Actually no. syzkaller had found a way to create filesystem corruption through one of the “expected” damage paths, but the test case was a little obfuscated. More study revealed it was calling mknod to create a new device that happened to be equal to /dev/sd0c and opening it, and then calling pwrite to write some garbage to a random spot.

mknod("banana", 0777, 0x0402);
pwrite(3, "oops", 4, 0x9000);

Not recommended.

Further complicating the matter was that syzkaller didn’t know that pwrite is one of the magic syscalls that takes a padding argument before off_t. This didn’t affect the test, per se, but makes it harder to interpret because syzkaller calls things directly. (The actual syscall in use was the iovec variant, pwritev.)

syscall(SYS_pwritev, r[0], 0x200002c0, 1, 0);

If you read the man page for pwritev that looks correct. But inspecting src/sys/kern/syscalls.master reveals that the fourth argument is actually a pad argument, and the offset is the fifth argument. So the call above was writing to an offset that was not zero.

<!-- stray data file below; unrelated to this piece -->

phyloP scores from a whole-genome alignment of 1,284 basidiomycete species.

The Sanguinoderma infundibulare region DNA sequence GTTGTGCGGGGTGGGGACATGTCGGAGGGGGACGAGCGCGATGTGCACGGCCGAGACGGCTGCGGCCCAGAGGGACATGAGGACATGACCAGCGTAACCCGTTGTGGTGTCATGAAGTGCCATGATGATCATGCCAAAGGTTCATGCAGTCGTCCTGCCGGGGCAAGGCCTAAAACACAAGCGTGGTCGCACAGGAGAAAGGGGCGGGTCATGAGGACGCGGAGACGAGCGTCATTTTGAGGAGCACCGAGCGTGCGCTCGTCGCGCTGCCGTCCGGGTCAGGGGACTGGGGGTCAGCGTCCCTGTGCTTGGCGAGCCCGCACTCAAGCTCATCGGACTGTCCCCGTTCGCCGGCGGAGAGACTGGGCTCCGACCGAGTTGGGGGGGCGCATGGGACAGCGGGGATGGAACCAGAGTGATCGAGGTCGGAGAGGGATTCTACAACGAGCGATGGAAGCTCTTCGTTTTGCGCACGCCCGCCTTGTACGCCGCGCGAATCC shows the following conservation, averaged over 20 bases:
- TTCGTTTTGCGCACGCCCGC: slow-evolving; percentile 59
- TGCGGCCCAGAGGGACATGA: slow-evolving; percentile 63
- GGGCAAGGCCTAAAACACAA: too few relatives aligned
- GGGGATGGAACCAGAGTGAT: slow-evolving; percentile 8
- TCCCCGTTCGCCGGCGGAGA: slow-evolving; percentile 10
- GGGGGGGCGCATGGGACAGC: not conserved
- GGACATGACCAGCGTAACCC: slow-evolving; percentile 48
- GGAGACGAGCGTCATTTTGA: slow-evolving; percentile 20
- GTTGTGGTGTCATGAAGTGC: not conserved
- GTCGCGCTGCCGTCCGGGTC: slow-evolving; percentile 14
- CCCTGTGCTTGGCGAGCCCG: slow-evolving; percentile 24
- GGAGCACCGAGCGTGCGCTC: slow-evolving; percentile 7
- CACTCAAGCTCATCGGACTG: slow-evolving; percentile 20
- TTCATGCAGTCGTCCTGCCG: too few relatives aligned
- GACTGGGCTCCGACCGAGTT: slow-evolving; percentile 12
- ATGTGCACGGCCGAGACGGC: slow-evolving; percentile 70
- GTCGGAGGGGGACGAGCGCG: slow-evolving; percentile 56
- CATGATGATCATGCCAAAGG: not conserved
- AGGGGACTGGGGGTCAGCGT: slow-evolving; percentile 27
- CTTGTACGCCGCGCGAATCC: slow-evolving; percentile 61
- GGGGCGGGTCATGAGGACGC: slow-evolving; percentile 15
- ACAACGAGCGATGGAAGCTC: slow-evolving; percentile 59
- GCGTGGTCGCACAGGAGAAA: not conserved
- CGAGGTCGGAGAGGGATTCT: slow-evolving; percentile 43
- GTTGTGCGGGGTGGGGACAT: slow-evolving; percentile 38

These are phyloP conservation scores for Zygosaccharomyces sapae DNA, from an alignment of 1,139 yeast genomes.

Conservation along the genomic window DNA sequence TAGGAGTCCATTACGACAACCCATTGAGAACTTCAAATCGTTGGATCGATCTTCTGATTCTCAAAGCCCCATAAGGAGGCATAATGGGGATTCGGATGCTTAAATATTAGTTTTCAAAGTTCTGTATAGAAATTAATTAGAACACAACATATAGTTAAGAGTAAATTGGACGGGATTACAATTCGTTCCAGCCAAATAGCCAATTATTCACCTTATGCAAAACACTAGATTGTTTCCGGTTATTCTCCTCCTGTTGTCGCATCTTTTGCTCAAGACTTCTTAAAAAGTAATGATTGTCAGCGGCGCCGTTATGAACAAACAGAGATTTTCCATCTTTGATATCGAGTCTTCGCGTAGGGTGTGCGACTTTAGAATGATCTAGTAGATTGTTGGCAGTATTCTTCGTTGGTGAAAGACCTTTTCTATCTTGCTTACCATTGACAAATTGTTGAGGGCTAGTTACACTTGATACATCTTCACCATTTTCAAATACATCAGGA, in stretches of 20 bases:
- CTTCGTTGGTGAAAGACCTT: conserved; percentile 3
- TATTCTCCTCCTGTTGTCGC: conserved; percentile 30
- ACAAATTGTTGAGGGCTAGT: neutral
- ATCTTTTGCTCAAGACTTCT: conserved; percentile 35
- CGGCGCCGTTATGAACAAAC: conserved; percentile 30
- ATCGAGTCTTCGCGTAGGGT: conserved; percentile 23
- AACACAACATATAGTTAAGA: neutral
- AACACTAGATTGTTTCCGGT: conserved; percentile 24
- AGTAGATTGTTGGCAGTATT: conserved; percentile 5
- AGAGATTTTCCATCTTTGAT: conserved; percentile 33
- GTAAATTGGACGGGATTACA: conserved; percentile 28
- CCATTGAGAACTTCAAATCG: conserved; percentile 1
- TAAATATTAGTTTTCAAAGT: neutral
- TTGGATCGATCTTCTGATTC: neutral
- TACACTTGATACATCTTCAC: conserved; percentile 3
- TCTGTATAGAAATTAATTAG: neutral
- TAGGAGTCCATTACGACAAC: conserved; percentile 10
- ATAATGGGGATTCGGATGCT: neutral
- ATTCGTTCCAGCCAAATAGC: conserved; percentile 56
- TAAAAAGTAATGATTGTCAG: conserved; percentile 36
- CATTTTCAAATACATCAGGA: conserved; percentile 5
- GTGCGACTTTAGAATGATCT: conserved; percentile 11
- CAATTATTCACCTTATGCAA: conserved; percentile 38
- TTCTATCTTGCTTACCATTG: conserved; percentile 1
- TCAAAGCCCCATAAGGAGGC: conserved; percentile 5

Not the first fuzzer to encounter this oddity. More details here.

In the end, it was just coincidence that syzkaller found a new way to corrupt its filesystem a few days after a filesystem commit.

Posted 10 May 2019 16:02 by tedu Updated: 10 May 2019 16:02
Tagged: openbsd

toying with wireguard on openbsd

New year, new network. WireGuard promises to be a simpler more secure alternative to IPsec, and there’s a beta iOS client, so I thought I’d try my hand at setting up a server endpoint.


Posted 01 Jan 2019 15:45 by tedu Updated: 16 May 2019 19:30
Tagged: openbsd

protectli router

My ERL melted itself. Again. Time for a replacement. I went with a Protectli FW4A. It’s a small industrial enclosure, fanless, with four ethernet ports.


Posted 29 Nov 2018 18:39 by tedu Updated: 12 Dec 2018 18:39
Tagged: computers openbsd

commands without magic

Is a magic command without magic still a command? And if a feature was a bug, can a new bug be a feature?


Posted 29 Oct 2018 19:27 by tedu Updated: 29 Oct 2018 19:27
Tagged: openbsd programming

hard state soft state confusion

A few thoughts after reading The History of a Security Hole about a series of bugs in the OpenBSD kernel. It’s a good explanation of an instance of a problem I’ll call hard state soft state confusion, which can lead to some serious bugs, occurs with some regularity, but doesn’t seem to be often discussed.


Posted 02 Sep 2018 22:51 by tedu Updated: 02 Sep 2018 22:55
Tagged: openbsd programming

openbsd changes of note 629

This is the end, beautiful friend; this is the end, my only friend, the end.

Note that octeon supports a few more machines.

Add support for isochronous transfers to xhci. Remains disabled.